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Cedar-Apple Rust

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Gymnosporangium Rusts
telial horns form on branch of witch's broom

Cedar-Apple Rust

telial horns

note chlorotic spots on leaves
Cedar-Apple Rust is caused by Gymnosporangium juniperi-virginianae, a heteroecious, demicyclic rust fungus.

note chlorotic spots on leaves
Infection of apple leaves by basidiospores in the spring results in the development of bright yellow chlorotic spots.

spermagonia develop on upper leaf surface
cross section through a spermagonium

Spermagonia form on the upper leaf surface shown here on the left. On the right is a cross 
section through a spermagonium showing the receptive hyphae and spermatia. 

If fertilization occurs, aecia develop 
on the bottom of the leaf directly beneath the spermagonia.
aecia develop on bottom of leaf

aecia splits to release aeciospores
The aecia splits open at maturity releasing aeciospores which are wind-disseminated to Juniperus species in summer and early fall.


infection of alternate host

Severe infection of the alternate host apple causes not only chlorotic leaf 
spots but also defoliaton and degrade in fruit and fruit production.


Infection of Juniperus needles results in the formation of a gall the year following infection. 

telial horns are formed on galls
The second year following infection of junipers, telial horns are formed on the galls in early spring. 

telial horns
dry weather can dry telial horns up

If wet weather continues during telial formation, telial horns can elongate up to 3 inches and 
become gelatinous in consistency.  If dry weather occurs after telial horns have begun to 
form, the horns can dry up (right) but will resume growth upon the return of wet weather. 

The two-celled teliospores of G. juniperi-virginianae are formed and embedded in the telial horn. Each cell is capable of germinating to produce a basidium and four basidiospores.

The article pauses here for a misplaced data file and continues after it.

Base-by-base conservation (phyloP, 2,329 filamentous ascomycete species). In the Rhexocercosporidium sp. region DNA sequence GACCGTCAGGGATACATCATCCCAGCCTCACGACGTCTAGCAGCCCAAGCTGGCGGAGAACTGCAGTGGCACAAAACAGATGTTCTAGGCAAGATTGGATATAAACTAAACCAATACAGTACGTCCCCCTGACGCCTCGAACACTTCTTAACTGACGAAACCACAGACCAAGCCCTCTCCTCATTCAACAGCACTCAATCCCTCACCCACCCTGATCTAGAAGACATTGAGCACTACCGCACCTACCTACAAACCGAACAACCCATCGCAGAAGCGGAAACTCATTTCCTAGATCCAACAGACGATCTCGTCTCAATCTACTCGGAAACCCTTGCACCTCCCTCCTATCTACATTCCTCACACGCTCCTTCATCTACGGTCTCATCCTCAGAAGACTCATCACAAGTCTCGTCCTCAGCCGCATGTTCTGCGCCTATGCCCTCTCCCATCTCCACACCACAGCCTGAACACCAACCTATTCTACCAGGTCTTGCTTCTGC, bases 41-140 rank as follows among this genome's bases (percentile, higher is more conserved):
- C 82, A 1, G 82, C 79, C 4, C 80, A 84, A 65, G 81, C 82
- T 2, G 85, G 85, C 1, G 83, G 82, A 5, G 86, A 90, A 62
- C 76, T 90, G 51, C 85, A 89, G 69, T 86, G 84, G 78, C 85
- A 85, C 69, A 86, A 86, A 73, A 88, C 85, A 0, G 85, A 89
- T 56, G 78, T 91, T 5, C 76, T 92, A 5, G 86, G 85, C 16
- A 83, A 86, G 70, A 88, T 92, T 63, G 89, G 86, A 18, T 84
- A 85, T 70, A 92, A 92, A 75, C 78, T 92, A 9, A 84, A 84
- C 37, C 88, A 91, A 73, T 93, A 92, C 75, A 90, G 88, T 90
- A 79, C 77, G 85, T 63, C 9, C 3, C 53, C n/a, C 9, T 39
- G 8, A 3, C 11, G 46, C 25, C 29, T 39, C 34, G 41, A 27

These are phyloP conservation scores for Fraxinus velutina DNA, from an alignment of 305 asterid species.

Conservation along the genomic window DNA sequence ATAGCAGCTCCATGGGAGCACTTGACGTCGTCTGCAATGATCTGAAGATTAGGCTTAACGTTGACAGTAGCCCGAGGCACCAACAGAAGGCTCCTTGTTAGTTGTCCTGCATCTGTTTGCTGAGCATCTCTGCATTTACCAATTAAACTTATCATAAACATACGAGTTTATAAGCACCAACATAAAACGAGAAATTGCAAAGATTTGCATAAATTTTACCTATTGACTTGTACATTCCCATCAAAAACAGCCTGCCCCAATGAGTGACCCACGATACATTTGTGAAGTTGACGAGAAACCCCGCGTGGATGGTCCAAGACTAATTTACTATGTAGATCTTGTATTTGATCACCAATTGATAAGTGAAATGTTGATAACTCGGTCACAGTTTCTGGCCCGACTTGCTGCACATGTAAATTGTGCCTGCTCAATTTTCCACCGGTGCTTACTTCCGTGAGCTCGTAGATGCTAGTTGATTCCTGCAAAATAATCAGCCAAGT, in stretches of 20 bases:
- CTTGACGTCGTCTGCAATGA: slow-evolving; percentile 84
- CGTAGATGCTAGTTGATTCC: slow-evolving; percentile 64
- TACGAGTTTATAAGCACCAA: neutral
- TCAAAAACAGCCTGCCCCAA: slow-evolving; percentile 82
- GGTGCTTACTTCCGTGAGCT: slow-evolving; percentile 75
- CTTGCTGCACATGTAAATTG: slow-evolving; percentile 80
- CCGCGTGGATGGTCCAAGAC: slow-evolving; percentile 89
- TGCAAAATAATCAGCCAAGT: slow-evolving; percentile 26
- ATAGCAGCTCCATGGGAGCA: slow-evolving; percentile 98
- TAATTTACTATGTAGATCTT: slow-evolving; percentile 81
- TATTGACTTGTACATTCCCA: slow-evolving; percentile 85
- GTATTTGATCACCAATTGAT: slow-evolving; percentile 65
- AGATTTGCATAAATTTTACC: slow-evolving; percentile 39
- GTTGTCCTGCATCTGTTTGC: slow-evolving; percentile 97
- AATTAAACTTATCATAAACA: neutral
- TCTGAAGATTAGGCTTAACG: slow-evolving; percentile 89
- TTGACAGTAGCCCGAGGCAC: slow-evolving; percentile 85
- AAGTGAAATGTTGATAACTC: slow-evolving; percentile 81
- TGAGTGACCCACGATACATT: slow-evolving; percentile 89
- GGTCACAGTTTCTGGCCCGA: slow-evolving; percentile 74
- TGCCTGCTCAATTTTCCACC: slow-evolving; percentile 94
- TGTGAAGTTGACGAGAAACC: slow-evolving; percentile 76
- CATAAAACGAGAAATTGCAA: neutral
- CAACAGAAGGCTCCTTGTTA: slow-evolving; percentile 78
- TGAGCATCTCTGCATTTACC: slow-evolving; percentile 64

Other Gymnosporangium Rusts Found in North Carolina

gelatinous telia of Quince rust
Quince rust is caused by Gymnosporangium clavipes.  The telial stage occurs on juniper, causing a slight swelling of the branches.  Telia of this species are gelatinous and pulvinate or hemispheric. 

The aecia occur on the fruit and stems of the alternate hosts, crabapple, quince 
and hawthorn.

Gymnosporangium nidus-avis causes a witch's broom on juniper with the aecial stage on apple, hawthorn, quince, and other rosaceous hosts.

Gymnosporangium effusum can cause swellings and cankers on juniper trunks as well as branches. The alternate host is chokeberry.
witch's broom

close up of witch's broom

Gymnosporangium ellisii causes severe 
witch's broom on Atlantic white cedar which
may be a factor in forest stand reproduction 
and use as a Christmas tree species.

aecia appear on wax myrtle leaves close up of aecia

The alternate hosts for G. ellisii are wax myrtle (Myrica cerifera) and sweet fern (Comptonia 
peregrina). Here, spring-forming aecia are beginning to appear on wax myrtle leaves.   

telial horns

Small, filiform telial horns are formed on branches of the witch's broom on Atlantic 
white cedar. Teliospores are formed and embedded in these telial horns.

Gymnosporangium globosum causes a small rounded gall on juniper with wedge-shaped gelatinous telial horns. The aecial stage occurs chiefly on hawthorn, but also on apple, pear and mountain ash.

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This website was prepared by Becky Bernard.
Last updated on 04 February 2008 by M.J. Munster